The Economic Order Quantity (EOQ) is the number of units that a company should add to inventory with each order to minimize the total costs of inventory—such as holding costs, order costs, and shortage costs. The EOQ is used as part of a continuous review inventory system in which the level of inventory is monitored at all times and a fixed quantity is ordered each time the inventory level reaches a specific reorder point. The EOQ provides a model for calculating the appropriate reorder point and the optimal reorder quantity to ensure the instantaneous replenishment of inventory with no shortages. It can be a valuable tool for small business owners who need to make decisions about how much inventory to keep on hand, how many items to order each time, and how often to reorder to incur the lowest possible costs.
The EOQ model assumes that demand is constant, and that inventory is depleted at a fixed rate until it reaches zero. At that point, a specific number of items arrive to return the inventory to its beginning level. Since the model assumes instantaneous replenishment, there are no inventory shortages or associated costs. Therefore, the cost of inventory under the EOQ model involves a tradeoff between inventory holding costs (the cost of storage, as well as the cost of tying up capital in inventory rather than investing it or using it for other purposes) and order costs (any fees associated with placing orders, such as delivery charges). Ordering a large amount at one time will increase a small business's holding costs, while making more frequent orders of fewer items will reduce holding costs but increase order costs. The EOQ model finds the quantity that minimizes the sum of these costs.
The basic EOQ relationship is shown below. Let us look at it assuming we have a painter using 3,500 gallons of paint per year, paying $5 a gallon, a $15 fixed charge every time he/she orders, and an inventory cost per gallon held averaging $3 per gallon per year.
The relationship is TC = PD + HQ/2 + SD/Q '¦ where
TC is the total annual inventory cost—to be calculated.
P is the price per unit paid—assume $5 per unit.
D is the total number of units purchased in a year—assume 3,500 units.
H is the holding cost per unit per year—assume $3 per unit per annum.
Q is the quantity ordered each time an order is placed—initially assume 350 gallons per order.
S is the fixed cost of each order—assume $15 per order.
Calculating TC with these values, we get a total inventory cost of $18,175 for the year. Notice that the main variable in this equation is the quantity ordered, Q. The painter might decide to purchase a smaller quantity. If he or she does so, more orders will mean more fixed order expenses (represented by S) because more orders are handles—but lower holding charges (represented by H): less room will be required to hold the paint and less money tied up in the paint. Assuming the painter buys 200 gallons at a time instead of 350, the TC will drop to $18,063 a year for a savings of $112 a year. Encouraged by this, the painter lowers his/her purchases to 150 at a time. But now the results are unfavorable. Total costs are now $18,075. Where is the optimal purchase quantity to be found?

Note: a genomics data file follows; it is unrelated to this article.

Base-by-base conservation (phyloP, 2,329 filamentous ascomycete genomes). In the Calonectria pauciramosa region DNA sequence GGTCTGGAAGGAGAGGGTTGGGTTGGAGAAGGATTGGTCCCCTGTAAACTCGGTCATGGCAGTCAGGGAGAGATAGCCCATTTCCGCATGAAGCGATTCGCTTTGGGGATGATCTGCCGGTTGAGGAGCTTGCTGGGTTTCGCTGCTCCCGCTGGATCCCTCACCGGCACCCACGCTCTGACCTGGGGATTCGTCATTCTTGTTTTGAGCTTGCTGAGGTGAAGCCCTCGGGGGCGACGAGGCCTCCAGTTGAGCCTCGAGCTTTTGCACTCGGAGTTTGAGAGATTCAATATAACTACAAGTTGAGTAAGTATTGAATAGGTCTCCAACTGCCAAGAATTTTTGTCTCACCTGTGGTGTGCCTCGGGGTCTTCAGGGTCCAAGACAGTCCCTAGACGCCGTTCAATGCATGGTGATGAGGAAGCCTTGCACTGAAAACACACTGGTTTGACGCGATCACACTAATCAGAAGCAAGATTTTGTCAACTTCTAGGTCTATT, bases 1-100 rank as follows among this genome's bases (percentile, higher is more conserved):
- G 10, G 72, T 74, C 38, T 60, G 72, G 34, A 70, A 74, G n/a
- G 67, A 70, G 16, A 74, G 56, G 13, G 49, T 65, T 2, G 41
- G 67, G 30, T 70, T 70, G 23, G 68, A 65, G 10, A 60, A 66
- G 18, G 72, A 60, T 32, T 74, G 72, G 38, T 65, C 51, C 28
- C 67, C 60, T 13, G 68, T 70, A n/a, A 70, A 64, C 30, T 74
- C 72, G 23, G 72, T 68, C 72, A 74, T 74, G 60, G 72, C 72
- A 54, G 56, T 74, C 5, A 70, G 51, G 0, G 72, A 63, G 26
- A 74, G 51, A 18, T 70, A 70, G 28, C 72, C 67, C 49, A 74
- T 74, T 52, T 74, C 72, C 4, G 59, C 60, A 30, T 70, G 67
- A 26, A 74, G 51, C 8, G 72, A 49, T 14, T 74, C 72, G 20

The EOQ formula produces the answer. The ideal order quantity comes about when the two parts of the main relationship (shown above)—"HQ/2" and the "SD/Q"—are equal. We can calculate the order quantity as follows: Multiply total units by the fixed ordering costs (3,500 Ã— $15) and get 52,500; multiply that number by 2 and get 105,000. Divide that number by the holding cost ($3) and get 35,000. Take the square root of that and get 187. That number is then Q.
In the next step, HQ/2 translates to 281, and SD/Q also comes to 281. Using 187 for Q in the main relationship, we get a total annual inventory cost of $18,061, the lowest cost possible with the unit and pricing factors shown in the example above.
Thus EOQ is defined by the formula: EOQ = square root of 2DS/H. The number we get, 187 in this case, divided into 3,500 units, suggests that the painter should purchase paint 19 times in the year, buying 187 gallons at a time.
The EOQ will sometimes change as a result of quantity discounts offered by some suppliers as an incentive to customers who place larger orders. For example, a certain supplier may charge $20 per unit on orders of less than 100 units and only $18 per unit on orders over 100 units. To determine whether it makes sense to take advantage of a quantity discount when reordering inventory, a small business owner must compute the EOQ using the formula (Q = the square root of 2DS/H), compute the total cost of inventory for the EOQ and for all price break points above it, and then select the order quantity that provides the minimum total cost.
For example, say that the painter can order 200 gallons or more for $4.75 per gallon, with all other factors in the computation remaining the same. He must compare the total costs of taking this approach to the total costs under the EOQ. Using the total cost formula outlined above, the painter would find TC = PD + HQ/2 + SD/Q = (5 Ã— 3,500) + (3 Ã— 187)/2 + (15 Ã— 3,500)/187 = $18,061 for the EOQ. Ordering the higher quantity and receiving the price discount would yield a total cost of (4.75 Ã— 3,500) + (3 Ã— 200)/2 + (15 Ã— 3,500)/200 = $17,187. In other words, the painter can save $875 per year by taking advantage of the price break and making 17.5 orders per year of 200 units each.
EOQ calculations are rarely as simple as this example shows. Here the intent is to explain the main principle of the formula. The small business with a large and frequently turning inventory may be well served by looking around for inventory software which applies the EOQ concept more complexly to real-world situations to help purchasing decisions more dynamically.
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